Angola's central bank will probably have to devalue the kwanza and raise interest rates this year as a sharp drop in oil prices saps foreign exchange supply, the Angolan unit of Africa-focused investment bank Imara said on Monday.
Oil-dependent Angola slashed $17 billion off its budget this year due to the drop in the price of oil, which accounts for around half of the southern African country's gross domestic product and 90 percent of its export revenues.
As oil prices fell 60 percent between June 2014 and January this year, foreign exchange supplies have dried up, helping to push the kwanza to record lows against the U.S. dollar several times this year.
The kwanza, which is controlled by the central bank, has weakened by around 8 percent in the last six months, but Imara expects a one-off devaluation soon of around 20 percent.
"Foreign exchange supply has been tight and that has increased speculation," Imara Securities' Angola managing director Anthony Lopes Pinto told the Reuters Africa Investment Summit.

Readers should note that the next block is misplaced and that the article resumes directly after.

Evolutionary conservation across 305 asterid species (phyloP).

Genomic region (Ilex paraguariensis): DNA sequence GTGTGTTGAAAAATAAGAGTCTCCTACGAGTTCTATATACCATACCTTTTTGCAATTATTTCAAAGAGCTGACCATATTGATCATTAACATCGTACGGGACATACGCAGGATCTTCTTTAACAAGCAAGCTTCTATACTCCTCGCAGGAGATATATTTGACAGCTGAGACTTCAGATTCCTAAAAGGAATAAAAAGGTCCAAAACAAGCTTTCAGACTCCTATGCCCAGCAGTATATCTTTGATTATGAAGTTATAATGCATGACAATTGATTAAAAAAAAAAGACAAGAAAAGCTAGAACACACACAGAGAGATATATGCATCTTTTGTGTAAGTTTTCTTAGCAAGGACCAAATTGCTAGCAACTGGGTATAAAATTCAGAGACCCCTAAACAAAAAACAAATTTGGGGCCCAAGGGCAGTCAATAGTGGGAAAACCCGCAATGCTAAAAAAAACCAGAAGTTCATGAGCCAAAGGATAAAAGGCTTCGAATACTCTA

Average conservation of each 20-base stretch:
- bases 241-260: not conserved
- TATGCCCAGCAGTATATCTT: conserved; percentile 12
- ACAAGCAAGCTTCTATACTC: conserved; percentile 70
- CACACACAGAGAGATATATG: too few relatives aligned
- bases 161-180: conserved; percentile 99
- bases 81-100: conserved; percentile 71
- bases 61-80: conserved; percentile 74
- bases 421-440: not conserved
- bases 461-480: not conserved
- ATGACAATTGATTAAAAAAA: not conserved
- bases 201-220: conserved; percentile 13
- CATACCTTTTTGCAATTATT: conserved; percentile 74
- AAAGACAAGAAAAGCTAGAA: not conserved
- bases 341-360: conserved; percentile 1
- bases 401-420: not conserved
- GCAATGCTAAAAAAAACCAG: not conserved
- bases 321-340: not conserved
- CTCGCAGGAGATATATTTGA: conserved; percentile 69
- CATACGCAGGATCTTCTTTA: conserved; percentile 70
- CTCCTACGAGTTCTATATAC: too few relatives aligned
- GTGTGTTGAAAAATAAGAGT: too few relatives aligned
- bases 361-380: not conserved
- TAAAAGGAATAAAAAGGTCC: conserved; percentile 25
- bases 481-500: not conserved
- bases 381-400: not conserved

"I think a devaluation of around 20 percent has to happen at some stage," said Lopes Pinto, adding that the kwanza was trading at a 20-40 percent discount on the black market.
Imara Holdings is listed in Botswana and has assets under management of around $1.8 billion.
Angola is Africa's biggest oil producer after Nigeria but is a far more closed economy than Nigeria with relatively illiquid and inaccessible capital markets, making it more susceptible to oil shocks than Nigeria.
The Nigerian naira, which has been hit by concerns about government policy as well as the oil price slump, was devalued by 8 percent in November to halt a slide in foreign exchange reserves, but it has continued to weaken since then.
Angola has kept its benchmark interest rate on hold at 9 percent since raising it by 25 basis points in October last year but Lopes said he expected further "gradual" tightening.
He also said he expected the long-awaited local bond market to be launched in the second half of this year, helping to boost investment in a country still recovering after a 27-year civil war ended in 2002.
Angola's mainstay oil and gas business had a "very difficult" 2014, according to the state oil company, curbing economic growth to around 4 percent last year, compared with 5 percent the year before and 12 percent in 2012.
The government expects growth to rebound to more than 6 percent this year but economists forecast growth in sub-Saharan Africa's third-largest economy will be nearer 3 percent.
Angola plans to borrow $10 billion abroad this year, including a debut $1.5 billion Eurobond, as it looks to bring in revenues lost due to lower oil prices.